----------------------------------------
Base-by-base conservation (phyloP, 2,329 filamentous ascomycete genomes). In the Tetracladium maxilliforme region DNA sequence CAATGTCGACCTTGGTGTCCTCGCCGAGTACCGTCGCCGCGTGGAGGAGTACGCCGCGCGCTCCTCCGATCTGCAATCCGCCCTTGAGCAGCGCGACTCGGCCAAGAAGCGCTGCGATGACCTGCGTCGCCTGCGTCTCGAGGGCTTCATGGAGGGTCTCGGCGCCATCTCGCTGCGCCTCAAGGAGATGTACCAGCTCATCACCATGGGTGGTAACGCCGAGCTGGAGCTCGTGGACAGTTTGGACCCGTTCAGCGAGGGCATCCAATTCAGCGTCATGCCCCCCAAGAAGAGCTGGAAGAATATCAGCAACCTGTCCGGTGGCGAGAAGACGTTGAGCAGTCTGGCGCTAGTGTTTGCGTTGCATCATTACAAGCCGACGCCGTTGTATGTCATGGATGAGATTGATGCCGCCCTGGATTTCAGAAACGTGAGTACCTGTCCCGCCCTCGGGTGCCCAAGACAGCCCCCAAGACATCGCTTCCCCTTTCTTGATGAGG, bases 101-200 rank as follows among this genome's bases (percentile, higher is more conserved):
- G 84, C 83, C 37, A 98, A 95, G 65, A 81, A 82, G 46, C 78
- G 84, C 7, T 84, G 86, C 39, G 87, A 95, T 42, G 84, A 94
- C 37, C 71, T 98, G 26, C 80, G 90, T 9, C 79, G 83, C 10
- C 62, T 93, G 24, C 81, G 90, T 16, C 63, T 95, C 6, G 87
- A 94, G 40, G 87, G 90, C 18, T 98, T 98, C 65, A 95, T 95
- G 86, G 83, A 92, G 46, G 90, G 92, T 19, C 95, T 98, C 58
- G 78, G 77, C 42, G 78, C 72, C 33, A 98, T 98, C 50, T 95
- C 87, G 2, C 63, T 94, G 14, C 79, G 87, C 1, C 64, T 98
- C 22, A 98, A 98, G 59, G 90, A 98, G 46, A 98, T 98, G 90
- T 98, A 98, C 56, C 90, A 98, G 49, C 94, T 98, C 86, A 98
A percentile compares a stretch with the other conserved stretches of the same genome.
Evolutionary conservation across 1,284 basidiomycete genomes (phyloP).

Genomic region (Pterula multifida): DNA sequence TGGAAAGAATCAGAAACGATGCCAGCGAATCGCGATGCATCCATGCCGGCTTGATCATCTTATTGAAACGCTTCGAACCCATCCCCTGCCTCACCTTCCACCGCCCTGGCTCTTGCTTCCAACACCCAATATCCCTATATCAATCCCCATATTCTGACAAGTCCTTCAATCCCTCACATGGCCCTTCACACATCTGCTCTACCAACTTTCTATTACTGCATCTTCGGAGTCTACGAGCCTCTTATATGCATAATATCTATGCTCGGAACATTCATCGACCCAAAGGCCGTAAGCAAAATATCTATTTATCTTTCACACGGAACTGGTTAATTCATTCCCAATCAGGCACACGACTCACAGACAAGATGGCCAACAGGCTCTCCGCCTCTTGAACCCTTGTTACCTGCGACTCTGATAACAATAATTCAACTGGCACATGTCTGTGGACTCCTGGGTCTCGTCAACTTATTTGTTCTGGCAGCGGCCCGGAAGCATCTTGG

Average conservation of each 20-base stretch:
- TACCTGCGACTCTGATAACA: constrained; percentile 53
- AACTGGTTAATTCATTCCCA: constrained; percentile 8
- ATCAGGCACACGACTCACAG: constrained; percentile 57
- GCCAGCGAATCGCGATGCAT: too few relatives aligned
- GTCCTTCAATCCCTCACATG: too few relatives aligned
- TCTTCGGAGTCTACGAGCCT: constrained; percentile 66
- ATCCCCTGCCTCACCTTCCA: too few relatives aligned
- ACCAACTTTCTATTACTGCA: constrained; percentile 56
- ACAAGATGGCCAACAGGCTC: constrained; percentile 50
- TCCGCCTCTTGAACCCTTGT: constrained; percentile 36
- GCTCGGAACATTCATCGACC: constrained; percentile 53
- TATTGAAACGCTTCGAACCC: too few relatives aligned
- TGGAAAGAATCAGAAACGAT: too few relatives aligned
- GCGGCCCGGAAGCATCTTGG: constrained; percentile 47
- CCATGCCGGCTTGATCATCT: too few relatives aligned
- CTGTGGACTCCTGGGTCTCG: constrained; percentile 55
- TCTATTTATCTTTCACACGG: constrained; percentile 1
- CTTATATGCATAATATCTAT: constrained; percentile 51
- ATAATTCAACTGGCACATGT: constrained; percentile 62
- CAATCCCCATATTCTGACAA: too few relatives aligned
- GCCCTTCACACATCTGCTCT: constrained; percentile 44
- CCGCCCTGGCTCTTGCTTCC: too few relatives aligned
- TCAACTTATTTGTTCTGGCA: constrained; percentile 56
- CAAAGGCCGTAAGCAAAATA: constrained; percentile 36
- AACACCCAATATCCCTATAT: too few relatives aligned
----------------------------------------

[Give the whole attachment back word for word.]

Base-by-base conservation (phyloP, 2,329 filamentous ascomycete genomes). In the Tetracladium maxilliforme region DNA sequence CAATGTCGACCTTGGTGTCCTCGCCGAGTACCGTCGCCGCGTGGAGGAGTACGCCGCGCGCTCCTCCGATCTGCAATCCGCCCTTGAGCAGCGCGACTCGGCCAAGAAGCGCTGCGATGACCTGCGTCGCCTGCGTCTCGAGGGCTTCATGGAGGGTCTCGGCGCCATCTCGCTGCGCCTCAAGGAGATGTACCAGCTCATCACCATGGGTGGTAACGCCGAGCTGGAGCTCGTGGACAGTTTGGACCCGTTCAGCGAGGGCATCCAATTCAGCGTCATGCCCCCCAAGAAGAGCTGGAAGAATATCAGCAACCTGTCCGGTGGCGAGAAGACGTTGAGCAGTCTGGCGCTAGTGTTTGCGTTGCATCATTACAAGCCGACGCCGTTGTATGTCATGGATGAGATTGATGCCGCCCTGGATTTCAGAAACGTGAGTACCTGTCCCGCCCTCGGGTGCCCAAGACAGCCCCCAAGACATCGCTTCCCCTTTCTTGATGAGG, bases 101-200 rank as follows among this genome's bases (percentile, higher is more conserved):
- G 84, C 83, C 37, A 98, A 95, G 65, A 81, A 82, G 46, C 78
- G 84, C 7, T 84, G 86, C 39, G 87, A 95, T 42, G 84, A 94
- C 37, C 71, T 98, G 26, C 80, G 90, T 9, C 79, G 83, C 10
- C 62, T 93, G 24, C 81, G 90, T 16, C 63, T 95, C 6, G 87
- A 94, G 40, G 87, G 90, C 18, T 98, T 98, C 65, A 95, T 95
- G 86, G 83, A 92, G 46, G 90, G 92, T 19, C 95, T 98, C 58
- G 78, G 77, C 42, G 78, C 72, C 33, A 98, T 98, C 50, T 95
- C 87, G 2, C 63, T 94, G 14, C 79, G 87, C 1, C 64, T 98
- C 22, A 98, A 98, G 59, G 90, A 98, G 46, A 98, T 98, G 90
- T 98, A 98, C 56, C 90, A 98, G 49, C 94, T 98, C 86, A 98
A percentile compares a stretch with the other conserved stretches of the same genome.
Evolutionary conservation across 1,284 basidiomycete genomes (phyloP).

Genomic region (Pterula multifida): DNA sequence TGGAAAGAATCAGAAACGATGCCAGCGAATCGCGATGCATCCATGCCGGCTTGATCATCTTATTGAAACGCTTCGAACCCATCCCCTGCCTCACCTTCCACCGCCCTGGCTCTTGCTTCCAACACCCAATATCCCTATATCAATCCCCATATTCTGACAAGTCCTTCAATCCCTCACATGGCCCTTCACACATCTGCTCTACCAACTTTCTATTACTGCATCTTCGGAGTCTACGAGCCTCTTATATGCATAATATCTATGCTCGGAACATTCATCGACCCAAAGGCCGTAAGCAAAATATCTATTTATCTTTCACACGGAACTGGTTAATTCATTCCCAATCAGGCACACGACTCACAGACAAGATGGCCAACAGGCTCTCCGCCTCTTGAACCCTTGTTACCTGCGACTCTGATAACAATAATTCAACTGGCACATGTCTGTGGACTCCTGGGTCTCGTCAACTTATTTGTTCTGGCAGCGGCCCGGAAGCATCTTGG

Average conservation of each 20-base stretch:
- TACCTGCGACTCTGATAACA: constrained; percentile 53
- AACTGGTTAATTCATTCCCA: constrained; percentile 8
- ATCAGGCACACGACTCACAG: constrained; percentile 57
- GCCAGCGAATCGCGATGCAT: too few relatives aligned
- GTCCTTCAATCCCTCACATG: too few relatives aligned
- TCTTCGGAGTCTACGAGCCT: constrained; percentile 66
- ATCCCCTGCCTCACCTTCCA: too few relatives aligned
- ACCAACTTTCTATTACTGCA: constrained; percentile 56
- ACAAGATGGCCAACAGGCTC: constrained; percentile 50
- TCCGCCTCTTGAACCCTTGT: constrained; percentile 36
- GCTCGGAACATTCATCGACC: constrained; percentile 53
- TATTGAAACGCTTCGAACCC: too few relatives aligned
- TGGAAAGAATCAGAAACGAT: too few relatives aligned
- GCGGCCCGGAAGCATCTTGG: constrained; percentile 47
- CCATGCCGGCTTGATCATCT: too few relatives aligned
- CTGTGGACTCCTGGGTCTCG: constrained; percentile 55
- TCTATTTATCTTTCACACGG: constrained; percentile 1
- CTTATATGCATAATATCTAT: constrained; percentile 51
- ATAATTCAACTGGCACATGT: constrained; percentile 62
- CAATCCCCATATTCTGACAA: too few relatives aligned
- GCCCTTCACACATCTGCTCT: constrained; percentile 44
- CCGCCCTGGCTCTTGCTTCC: too few relatives aligned
- TCAACTTATTTGTTCTGGCA: constrained; percentile 56
- CAAAGGCCGTAAGCAAAATA: constrained; percentile 36
- AACACCCAATATCCCTATAT: too few relatives aligned